New standards for dairy cattle agreed in New ZealandChristian Fernsby ▼ | October 14, 2019
The National Animal Welfare Advisory Committee (NAWAC) announced that the Minister of Agriculture has agreed to issue an amendment to the code of welfare for dairy cattle to address behavioural needs and off-paddock systems.
New Zealand New Zealand cattle
Topics: New Zealand cattle
The code amendment was developed by NAWAC and has been widely consulted.
NAWAC chairperson, Dr Gwyneth Verkerk, says that the amendment sets out new standards to ensure people working with dairy cattle meet their animals’ behavioural needs and adopt high levels of care when keeping dairy cattle in off-paddock facilities, including feed-pads, stand-off pads, wintering pads, and loose-housed and free-stall barns.
"Meeting behavioural needs is essential for dairy cattle welfare.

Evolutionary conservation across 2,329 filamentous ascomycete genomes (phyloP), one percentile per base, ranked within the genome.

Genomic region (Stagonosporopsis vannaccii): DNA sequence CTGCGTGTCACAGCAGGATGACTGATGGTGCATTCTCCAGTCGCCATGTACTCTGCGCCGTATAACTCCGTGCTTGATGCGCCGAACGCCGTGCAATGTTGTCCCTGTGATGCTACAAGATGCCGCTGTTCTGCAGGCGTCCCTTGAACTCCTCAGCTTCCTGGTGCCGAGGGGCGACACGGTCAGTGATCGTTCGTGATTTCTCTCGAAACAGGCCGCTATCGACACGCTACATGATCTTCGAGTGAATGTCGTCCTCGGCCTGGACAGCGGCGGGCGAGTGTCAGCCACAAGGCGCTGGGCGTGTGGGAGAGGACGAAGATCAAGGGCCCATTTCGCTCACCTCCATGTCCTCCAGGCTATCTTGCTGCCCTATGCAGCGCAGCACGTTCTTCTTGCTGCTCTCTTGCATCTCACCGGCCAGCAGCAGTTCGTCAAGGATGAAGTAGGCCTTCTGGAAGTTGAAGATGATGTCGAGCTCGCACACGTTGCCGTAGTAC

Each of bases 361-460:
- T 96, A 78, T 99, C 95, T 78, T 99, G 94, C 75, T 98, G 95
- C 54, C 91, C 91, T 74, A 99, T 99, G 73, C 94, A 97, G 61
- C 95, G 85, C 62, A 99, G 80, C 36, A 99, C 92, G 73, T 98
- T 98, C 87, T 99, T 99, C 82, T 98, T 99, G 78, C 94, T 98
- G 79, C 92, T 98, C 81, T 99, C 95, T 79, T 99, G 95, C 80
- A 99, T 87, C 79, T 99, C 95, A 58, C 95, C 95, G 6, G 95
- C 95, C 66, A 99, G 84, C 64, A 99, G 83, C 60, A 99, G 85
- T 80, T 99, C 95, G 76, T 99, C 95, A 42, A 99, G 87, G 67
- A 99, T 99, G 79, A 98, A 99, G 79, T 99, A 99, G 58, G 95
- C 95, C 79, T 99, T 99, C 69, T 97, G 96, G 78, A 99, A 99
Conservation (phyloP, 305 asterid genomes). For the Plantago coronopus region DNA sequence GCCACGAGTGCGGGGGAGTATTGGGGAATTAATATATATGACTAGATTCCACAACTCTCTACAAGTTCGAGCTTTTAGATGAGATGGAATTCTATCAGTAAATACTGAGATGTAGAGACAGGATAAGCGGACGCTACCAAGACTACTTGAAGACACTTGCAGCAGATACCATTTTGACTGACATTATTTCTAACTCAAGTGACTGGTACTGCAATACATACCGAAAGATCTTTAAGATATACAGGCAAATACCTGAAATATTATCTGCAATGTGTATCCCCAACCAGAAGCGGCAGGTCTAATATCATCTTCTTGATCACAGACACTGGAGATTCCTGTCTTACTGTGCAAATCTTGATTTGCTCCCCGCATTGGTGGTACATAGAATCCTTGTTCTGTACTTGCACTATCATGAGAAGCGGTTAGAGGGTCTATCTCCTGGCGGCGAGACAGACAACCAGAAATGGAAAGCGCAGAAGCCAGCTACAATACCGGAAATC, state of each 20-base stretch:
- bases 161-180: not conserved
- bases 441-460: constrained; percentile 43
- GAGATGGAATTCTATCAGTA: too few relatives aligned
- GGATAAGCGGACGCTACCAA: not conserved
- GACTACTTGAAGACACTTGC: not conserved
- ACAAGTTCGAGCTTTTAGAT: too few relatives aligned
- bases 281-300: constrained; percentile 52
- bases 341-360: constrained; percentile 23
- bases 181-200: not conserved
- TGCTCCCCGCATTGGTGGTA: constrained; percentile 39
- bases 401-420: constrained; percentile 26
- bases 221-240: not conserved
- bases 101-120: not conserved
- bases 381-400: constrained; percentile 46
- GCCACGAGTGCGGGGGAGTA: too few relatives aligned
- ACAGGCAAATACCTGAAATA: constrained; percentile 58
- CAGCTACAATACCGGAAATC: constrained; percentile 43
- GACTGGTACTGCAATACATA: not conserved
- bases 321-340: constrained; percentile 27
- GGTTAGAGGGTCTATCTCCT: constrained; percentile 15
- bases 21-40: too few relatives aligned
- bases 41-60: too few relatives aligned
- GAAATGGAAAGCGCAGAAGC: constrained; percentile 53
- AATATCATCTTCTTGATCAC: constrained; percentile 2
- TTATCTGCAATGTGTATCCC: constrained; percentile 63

"It is very important that dairy cattle can lie down and rest in all management systems, including on pasture, on crops, and in off-paddock facilities.
"Dairy cattle like to lie down where it is comfortable and dry.
"They refuse to lie down on hard, wet or muddy ground and can become stressed as a result," Dr Verkerk says.
Keeping cows off paddock, especially in the long term, can present risks to animal welfare and the new standards address this.
Dairy cattle kept in off-paddock facilities beyond 3 days now have to be provided with a well-drained lying area with a compressible soft surface or bedding and shelter.
NAWAC also wants dairy cattle that are housed long-term to have access to outdoors, but affected farmers should be given time to comply.
"The minister has agreed to delayed provisions for outdoor access and his officials will be working with us to determine how to implement these" Dr Verkerk comments.
The aim of the amendment is to encourage all those responsible for the welfare of dairy cattle to adopt the highest standards of husbandry, care, and handling.
It is expected that the amendment will be used as a guide for best practice. ■